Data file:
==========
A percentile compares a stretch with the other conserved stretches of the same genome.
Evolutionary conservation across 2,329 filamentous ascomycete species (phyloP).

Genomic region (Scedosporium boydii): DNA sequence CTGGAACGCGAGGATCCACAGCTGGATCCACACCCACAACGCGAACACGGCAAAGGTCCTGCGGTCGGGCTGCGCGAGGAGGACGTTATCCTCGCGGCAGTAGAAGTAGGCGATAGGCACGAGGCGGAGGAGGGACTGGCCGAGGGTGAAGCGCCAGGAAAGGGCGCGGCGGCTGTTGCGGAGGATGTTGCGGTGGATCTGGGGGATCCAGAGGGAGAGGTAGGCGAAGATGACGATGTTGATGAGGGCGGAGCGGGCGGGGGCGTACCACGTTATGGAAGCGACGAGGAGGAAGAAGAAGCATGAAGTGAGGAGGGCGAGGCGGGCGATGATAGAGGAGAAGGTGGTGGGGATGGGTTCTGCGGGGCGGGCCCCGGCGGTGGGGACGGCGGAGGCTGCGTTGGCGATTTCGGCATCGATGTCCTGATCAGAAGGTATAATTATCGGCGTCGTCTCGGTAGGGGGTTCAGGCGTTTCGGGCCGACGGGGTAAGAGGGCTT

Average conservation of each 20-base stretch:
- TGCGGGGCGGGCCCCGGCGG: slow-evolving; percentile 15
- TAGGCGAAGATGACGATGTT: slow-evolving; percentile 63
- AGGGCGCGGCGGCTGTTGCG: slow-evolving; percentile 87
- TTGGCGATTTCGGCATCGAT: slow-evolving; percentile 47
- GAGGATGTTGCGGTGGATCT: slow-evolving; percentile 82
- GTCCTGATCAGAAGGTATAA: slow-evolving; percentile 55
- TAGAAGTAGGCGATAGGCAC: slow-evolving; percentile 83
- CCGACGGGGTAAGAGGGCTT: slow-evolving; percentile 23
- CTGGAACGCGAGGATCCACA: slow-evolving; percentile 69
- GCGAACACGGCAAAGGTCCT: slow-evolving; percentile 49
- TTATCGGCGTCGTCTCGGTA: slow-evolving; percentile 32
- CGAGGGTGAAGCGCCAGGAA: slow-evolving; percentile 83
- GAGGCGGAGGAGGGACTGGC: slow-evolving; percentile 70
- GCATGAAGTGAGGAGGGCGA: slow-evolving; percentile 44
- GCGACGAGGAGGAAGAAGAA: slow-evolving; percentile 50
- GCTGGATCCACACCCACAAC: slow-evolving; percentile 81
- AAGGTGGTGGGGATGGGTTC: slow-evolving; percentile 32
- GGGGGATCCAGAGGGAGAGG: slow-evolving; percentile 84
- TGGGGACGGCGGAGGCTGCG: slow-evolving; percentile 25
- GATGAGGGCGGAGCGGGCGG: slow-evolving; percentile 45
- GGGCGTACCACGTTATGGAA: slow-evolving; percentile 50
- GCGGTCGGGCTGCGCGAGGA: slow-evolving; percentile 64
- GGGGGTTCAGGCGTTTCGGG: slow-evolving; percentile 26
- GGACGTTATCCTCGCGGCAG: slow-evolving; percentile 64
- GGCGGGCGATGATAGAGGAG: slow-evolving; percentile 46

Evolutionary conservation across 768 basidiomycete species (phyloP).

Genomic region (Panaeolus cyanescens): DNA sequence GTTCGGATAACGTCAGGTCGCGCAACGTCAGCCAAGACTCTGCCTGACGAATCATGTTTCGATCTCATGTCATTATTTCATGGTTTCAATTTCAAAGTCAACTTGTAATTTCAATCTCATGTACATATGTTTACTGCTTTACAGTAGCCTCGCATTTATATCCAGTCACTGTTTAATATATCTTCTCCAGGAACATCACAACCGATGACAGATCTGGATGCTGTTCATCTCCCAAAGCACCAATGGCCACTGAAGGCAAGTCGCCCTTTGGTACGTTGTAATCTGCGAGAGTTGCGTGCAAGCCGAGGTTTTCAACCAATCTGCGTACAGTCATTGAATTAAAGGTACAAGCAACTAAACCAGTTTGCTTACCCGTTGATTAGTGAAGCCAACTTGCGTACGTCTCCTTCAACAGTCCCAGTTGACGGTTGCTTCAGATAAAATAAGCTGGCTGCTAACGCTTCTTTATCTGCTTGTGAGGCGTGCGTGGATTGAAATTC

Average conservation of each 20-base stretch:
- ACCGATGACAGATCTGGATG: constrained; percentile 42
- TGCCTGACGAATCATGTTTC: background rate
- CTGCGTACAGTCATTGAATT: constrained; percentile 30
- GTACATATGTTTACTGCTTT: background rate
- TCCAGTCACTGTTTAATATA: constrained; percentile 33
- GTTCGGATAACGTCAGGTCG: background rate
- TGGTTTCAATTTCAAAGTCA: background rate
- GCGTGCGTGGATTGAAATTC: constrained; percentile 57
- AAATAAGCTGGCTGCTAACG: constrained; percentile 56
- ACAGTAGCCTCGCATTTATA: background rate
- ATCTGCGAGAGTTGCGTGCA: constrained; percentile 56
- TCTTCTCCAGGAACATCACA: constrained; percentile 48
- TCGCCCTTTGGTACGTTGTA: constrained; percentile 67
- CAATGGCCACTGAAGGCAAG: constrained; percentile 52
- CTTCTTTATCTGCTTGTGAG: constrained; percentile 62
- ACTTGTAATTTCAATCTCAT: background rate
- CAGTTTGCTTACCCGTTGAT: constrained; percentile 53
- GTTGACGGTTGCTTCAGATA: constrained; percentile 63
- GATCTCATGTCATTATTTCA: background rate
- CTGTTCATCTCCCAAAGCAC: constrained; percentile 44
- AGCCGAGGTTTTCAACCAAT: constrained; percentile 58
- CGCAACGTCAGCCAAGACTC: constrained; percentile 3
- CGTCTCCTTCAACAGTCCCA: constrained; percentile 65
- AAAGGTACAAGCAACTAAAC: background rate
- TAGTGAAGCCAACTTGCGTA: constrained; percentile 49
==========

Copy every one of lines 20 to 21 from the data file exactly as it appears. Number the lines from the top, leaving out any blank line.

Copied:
- GCTGGATCCACACCCACAAC: slow-evolving; percentile 81
- AAGGTGGTGGGGATGGGTTC: slow-evolving; percentile 32